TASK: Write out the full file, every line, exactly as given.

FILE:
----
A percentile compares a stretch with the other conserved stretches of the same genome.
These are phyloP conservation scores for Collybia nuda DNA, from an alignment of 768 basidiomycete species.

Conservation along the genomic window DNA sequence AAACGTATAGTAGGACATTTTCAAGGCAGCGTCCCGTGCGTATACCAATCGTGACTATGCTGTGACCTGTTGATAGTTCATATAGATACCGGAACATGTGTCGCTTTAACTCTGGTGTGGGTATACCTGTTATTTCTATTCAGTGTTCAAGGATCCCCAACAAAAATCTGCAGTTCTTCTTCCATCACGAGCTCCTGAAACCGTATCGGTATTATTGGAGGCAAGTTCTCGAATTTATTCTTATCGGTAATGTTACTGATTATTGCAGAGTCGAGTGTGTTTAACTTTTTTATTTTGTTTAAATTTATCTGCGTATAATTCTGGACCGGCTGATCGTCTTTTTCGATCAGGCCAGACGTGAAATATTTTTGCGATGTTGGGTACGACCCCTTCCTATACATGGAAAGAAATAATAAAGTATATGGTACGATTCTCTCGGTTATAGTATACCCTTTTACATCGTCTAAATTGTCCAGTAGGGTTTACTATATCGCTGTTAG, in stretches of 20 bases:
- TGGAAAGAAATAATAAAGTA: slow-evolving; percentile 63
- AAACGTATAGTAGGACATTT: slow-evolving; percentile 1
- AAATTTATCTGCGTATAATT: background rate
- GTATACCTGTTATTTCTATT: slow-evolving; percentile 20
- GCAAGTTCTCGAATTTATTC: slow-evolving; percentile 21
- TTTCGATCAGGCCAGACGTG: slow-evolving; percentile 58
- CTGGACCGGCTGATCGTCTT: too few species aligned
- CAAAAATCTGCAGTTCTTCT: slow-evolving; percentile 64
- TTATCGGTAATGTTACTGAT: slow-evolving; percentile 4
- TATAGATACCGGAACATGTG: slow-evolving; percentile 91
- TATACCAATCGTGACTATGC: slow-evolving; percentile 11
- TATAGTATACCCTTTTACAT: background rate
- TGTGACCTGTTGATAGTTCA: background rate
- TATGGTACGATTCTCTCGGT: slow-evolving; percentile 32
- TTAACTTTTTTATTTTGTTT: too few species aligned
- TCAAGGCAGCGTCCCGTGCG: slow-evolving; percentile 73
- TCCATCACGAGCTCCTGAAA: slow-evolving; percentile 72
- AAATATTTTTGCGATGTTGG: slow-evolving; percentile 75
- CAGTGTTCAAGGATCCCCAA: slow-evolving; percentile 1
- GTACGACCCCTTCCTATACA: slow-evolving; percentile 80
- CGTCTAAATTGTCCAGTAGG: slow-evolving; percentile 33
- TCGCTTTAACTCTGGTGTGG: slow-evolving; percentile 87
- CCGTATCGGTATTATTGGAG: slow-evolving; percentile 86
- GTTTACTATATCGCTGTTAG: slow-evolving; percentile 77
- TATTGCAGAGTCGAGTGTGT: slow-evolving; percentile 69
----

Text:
A percentile compares a stretch with the other conserved stretches of the same genome.
These are phyloP conservation scores for Collybia nuda DNA, from an alignment of 768 basidiomycete species.

Conservation along the genomic window DNA sequence AAACGTATAGTAGGACATTTTCAAGGCAGCGTCCCGTGCGTATACCAATCGTGACTATGCTGTGACCTGTTGATAGTTCATATAGATACCGGAACATGTGTCGCTTTAACTCTGGTGTGGGTATACCTGTTATTTCTATTCAGTGTTCAAGGATCCCCAACAAAAATCTGCAGTTCTTCTTCCATCACGAGCTCCTGAAACCGTATCGGTATTATTGGAGGCAAGTTCTCGAATTTATTCTTATCGGTAATGTTACTGATTATTGCAGAGTCGAGTGTGTTTAACTTTTTTATTTTGTTTAAATTTATCTGCGTATAATTCTGGACCGGCTGATCGTCTTTTTCGATCAGGCCAGACGTGAAATATTTTTGCGATGTTGGGTACGACCCCTTCCTATACATGGAAAGAAATAATAAAGTATATGGTACGATTCTCTCGGTTATAGTATACCCTTTTACATCGTCTAAATTGTCCAGTAGGGTTTACTATATCGCTGTTAG, in stretches of 20 bases:
- TGGAAAGAAATAATAAAGTA: slow-evolving; percentile 63
- AAACGTATAGTAGGACATTT: slow-evolving; percentile 1
- AAATTTATCTGCGTATAATT: background rate
- GTATACCTGTTATTTCTATT: slow-evolving; percentile 20
- GCAAGTTCTCGAATTTATTC: slow-evolving; percentile 21
- TTTCGATCAGGCCAGACGTG: slow-evolving; percentile 58
- CTGGACCGGCTGATCGTCTT: too few species aligned
- CAAAAATCTGCAGTTCTTCT: slow-evolving; percentile 64
- TTATCGGTAATGTTACTGAT: slow-evolving; percentile 4
- TATAGATACCGGAACATGTG: slow-evolving; percentile 91
- TATACCAATCGTGACTATGC: slow-evolving; percentile 11
- TATAGTATACCCTTTTACAT: background rate
- TGTGACCTGTTGATAGTTCA: background rate
- TATGGTACGATTCTCTCGGT: slow-evolving; percentile 32
- TTAACTTTTTTATTTTGTTT: too few species aligned
- TCAAGGCAGCGTCCCGTGCG: slow-evolving; percentile 73
- TCCATCACGAGCTCCTGAAA: slow-evolving; percentile 72
- AAATATTTTTGCGATGTTGG: slow-evolving; percentile 75
- CAGTGTTCAAGGATCCCCAA: slow-evolving; percentile 1
- GTACGACCCCTTCCTATACA: slow-evolving; percentile 80
- CGTCTAAATTGTCCAGTAGG: slow-evolving; percentile 33
- TCGCTTTAACTCTGGTGTGG: slow-evolving; percentile 87
- CCGTATCGGTATTATTGGAG: slow-evolving; percentile 86
- GTTTACTATATCGCTGTTAG: slow-evolving; percentile 77
- TATTGCAGAGTCGAGTGTGT: slow-evolving; percentile 69